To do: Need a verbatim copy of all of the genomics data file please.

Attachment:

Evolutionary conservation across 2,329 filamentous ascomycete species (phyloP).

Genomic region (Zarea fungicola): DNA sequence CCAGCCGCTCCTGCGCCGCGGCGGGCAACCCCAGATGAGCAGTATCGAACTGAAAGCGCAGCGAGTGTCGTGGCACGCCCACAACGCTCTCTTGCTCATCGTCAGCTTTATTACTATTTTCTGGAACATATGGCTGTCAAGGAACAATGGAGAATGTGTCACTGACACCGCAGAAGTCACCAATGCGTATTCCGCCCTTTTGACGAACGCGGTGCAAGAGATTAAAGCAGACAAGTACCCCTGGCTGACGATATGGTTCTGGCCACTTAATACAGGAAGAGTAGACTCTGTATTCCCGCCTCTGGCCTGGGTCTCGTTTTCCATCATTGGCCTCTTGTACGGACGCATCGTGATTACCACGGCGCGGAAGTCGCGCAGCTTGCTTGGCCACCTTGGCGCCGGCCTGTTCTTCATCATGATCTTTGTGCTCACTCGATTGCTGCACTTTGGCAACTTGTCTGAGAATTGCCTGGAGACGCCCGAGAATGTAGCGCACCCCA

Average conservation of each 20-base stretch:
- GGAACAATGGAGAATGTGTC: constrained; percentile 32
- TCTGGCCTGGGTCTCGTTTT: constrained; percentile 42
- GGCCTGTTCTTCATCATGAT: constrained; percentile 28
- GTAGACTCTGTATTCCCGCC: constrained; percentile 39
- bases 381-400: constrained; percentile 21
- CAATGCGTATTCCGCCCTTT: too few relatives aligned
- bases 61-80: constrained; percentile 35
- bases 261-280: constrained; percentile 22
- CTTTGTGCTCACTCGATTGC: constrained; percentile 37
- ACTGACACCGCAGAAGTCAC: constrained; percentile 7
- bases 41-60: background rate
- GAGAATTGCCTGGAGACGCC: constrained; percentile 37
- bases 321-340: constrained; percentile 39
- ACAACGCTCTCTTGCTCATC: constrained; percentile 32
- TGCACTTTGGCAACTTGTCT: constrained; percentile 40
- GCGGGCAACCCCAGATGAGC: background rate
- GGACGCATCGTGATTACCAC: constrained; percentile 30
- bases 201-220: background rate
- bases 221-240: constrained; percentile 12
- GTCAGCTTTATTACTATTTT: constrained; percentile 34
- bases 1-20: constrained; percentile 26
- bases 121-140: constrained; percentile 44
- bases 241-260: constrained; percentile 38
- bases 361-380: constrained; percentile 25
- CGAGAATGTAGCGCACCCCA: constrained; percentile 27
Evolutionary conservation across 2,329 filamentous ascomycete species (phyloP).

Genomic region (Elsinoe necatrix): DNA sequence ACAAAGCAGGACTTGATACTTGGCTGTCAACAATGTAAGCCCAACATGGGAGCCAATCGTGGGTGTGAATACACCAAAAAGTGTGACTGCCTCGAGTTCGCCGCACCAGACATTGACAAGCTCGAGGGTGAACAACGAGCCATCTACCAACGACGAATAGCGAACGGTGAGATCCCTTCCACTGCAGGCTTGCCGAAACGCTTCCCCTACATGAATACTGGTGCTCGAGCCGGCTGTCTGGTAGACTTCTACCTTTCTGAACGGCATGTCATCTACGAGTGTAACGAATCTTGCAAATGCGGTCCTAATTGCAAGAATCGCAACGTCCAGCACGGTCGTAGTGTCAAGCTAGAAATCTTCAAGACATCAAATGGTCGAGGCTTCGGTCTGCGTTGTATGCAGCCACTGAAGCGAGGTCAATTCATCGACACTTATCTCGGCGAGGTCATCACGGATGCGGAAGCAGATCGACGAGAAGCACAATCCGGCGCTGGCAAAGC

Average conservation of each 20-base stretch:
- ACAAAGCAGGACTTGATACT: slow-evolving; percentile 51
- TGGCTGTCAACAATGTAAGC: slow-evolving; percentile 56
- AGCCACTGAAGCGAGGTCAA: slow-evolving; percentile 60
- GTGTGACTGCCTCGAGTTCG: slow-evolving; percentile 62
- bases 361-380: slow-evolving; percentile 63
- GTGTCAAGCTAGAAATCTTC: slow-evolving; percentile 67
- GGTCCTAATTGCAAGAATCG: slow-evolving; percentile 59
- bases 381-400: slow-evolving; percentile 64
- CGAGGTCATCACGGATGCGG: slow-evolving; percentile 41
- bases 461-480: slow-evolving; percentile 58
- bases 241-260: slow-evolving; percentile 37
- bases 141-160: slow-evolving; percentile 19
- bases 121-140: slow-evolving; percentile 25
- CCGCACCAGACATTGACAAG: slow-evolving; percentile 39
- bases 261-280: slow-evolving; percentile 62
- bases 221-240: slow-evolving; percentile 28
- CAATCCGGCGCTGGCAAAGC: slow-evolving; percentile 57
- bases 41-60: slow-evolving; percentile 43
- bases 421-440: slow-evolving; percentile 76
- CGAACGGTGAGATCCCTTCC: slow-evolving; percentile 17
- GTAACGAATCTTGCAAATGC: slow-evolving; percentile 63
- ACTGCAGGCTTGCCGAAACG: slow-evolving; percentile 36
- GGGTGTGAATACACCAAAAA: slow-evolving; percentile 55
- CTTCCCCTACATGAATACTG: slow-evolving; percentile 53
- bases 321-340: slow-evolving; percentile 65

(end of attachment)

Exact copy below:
Evolutionary conservation across 2,329 filamentous ascomycete species (phyloP).

Genomic region (Zarea fungicola): DNA sequence CCAGCCGCTCCTGCGCCGCGGCGGGCAACCCCAGATGAGCAGTATCGAACTGAAAGCGCAGCGAGTGTCGTGGCACGCCCACAACGCTCTCTTGCTCATCGTCAGCTTTATTACTATTTTCTGGAACATATGGCTGTCAAGGAACAATGGAGAATGTGTCACTGACACCGCAGAAGTCACCAATGCGTATTCCGCCCTTTTGACGAACGCGGTGCAAGAGATTAAAGCAGACAAGTACCCCTGGCTGACGATATGGTTCTGGCCACTTAATACAGGAAGAGTAGACTCTGTATTCCCGCCTCTGGCCTGGGTCTCGTTTTCCATCATTGGCCTCTTGTACGGACGCATCGTGATTACCACGGCGCGGAAGTCGCGCAGCTTGCTTGGCCACCTTGGCGCCGGCCTGTTCTTCATCATGATCTTTGTGCTCACTCGATTGCTGCACTTTGGCAACTTGTCTGAGAATTGCCTGGAGACGCCCGAGAATGTAGCGCACCCCA

Average conservation of each 20-base stretch:
- GGAACAATGGAGAATGTGTC: constrained; percentile 32
- TCTGGCCTGGGTCTCGTTTT: constrained; percentile 42
- GGCCTGTTCTTCATCATGAT: constrained; percentile 28
- GTAGACTCTGTATTCCCGCC: constrained; percentile 39
- bases 381-400: constrained; percentile 21
- CAATGCGTATTCCGCCCTTT: too few relatives aligned
- bases 61-80: constrained; percentile 35
- bases 261-280: constrained; percentile 22
- CTTTGTGCTCACTCGATTGC: constrained; percentile 37
- ACTGACACCGCAGAAGTCAC: constrained; percentile 7
- bases 41-60: background rate
- GAGAATTGCCTGGAGACGCC: constrained; percentile 37
- bases 321-340: constrained; percentile 39
- ACAACGCTCTCTTGCTCATC: constrained; percentile 32
- TGCACTTTGGCAACTTGTCT: constrained; percentile 40
- GCGGGCAACCCCAGATGAGC: background rate
- GGACGCATCGTGATTACCAC: constrained; percentile 30
- bases 201-220: background rate
- bases 221-240: constrained; percentile 12
- GTCAGCTTTATTACTATTTT: constrained; percentile 34
- bases 1-20: constrained; percentile 26
- bases 121-140: constrained; percentile 44
- bases 241-260: constrained; percentile 38
- bases 361-380: constrained; percentile 25
- CGAGAATGTAGCGCACCCCA: constrained; percentile 27
Evolutionary conservation across 2,329 filamentous ascomycete species (phyloP).

Genomic region (Elsinoe necatrix): DNA sequence ACAAAGCAGGACTTGATACTTGGCTGTCAACAATGTAAGCCCAACATGGGAGCCAATCGTGGGTGTGAATACACCAAAAAGTGTGACTGCCTCGAGTTCGCCGCACCAGACATTGACAAGCTCGAGGGTGAACAACGAGCCATCTACCAACGACGAATAGCGAACGGTGAGATCCCTTCCACTGCAGGCTTGCCGAAACGCTTCCCCTACATGAATACTGGTGCTCGAGCCGGCTGTCTGGTAGACTTCTACCTTTCTGAACGGCATGTCATCTACGAGTGTAACGAATCTTGCAAATGCGGTCCTAATTGCAAGAATCGCAACGTCCAGCACGGTCGTAGTGTCAAGCTAGAAATCTTCAAGACATCAAATGGTCGAGGCTTCGGTCTGCGTTGTATGCAGCCACTGAAGCGAGGTCAATTCATCGACACTTATCTCGGCGAGGTCATCACGGATGCGGAAGCAGATCGACGAGAAGCACAATCCGGCGCTGGCAAAGC

Average conservation of each 20-base stretch:
- ACAAAGCAGGACTTGATACT: slow-evolving; percentile 51
- TGGCTGTCAACAATGTAAGC: slow-evolving; percentile 56
- AGCCACTGAAGCGAGGTCAA: slow-evolving; percentile 60
- GTGTGACTGCCTCGAGTTCG: slow-evolving; percentile 62
- bases 361-380: slow-evolving; percentile 63
- GTGTCAAGCTAGAAATCTTC: slow-evolving; percentile 67
- GGTCCTAATTGCAAGAATCG: slow-evolving; percentile 59
- bases 381-400: slow-evolving; percentile 64
- CGAGGTCATCACGGATGCGG: slow-evolving; percentile 41
- bases 461-480: slow-evolving; percentile 58
- bases 241-260: slow-evolving; percentile 37
- bases 141-160: slow-evolving; percentile 19
- bases 121-140: slow-evolving; percentile 25
- CCGCACCAGACATTGACAAG: slow-evolving; percentile 39
- bases 261-280: slow-evolving; percentile 62
- bases 221-240: slow-evolving; percentile 28
- CAATCCGGCGCTGGCAAAGC: slow-evolving; percentile 57
- bases 41-60: slow-evolving; percentile 43
- bases 421-440: slow-evolving; percentile 76
- CGAACGGTGAGATCCCTTCC: slow-evolving; percentile 17
- GTAACGAATCTTGCAAATGC: slow-evolving; percentile 63
- ACTGCAGGCTTGCCGAAACG: slow-evolving; percentile 36
- GGGTGTGAATACACCAAAAA: slow-evolving; percentile 55
- CTTCCCCTACATGAATACTG: slow-evolving; percentile 53
- bases 321-340: slow-evolving; percentile 65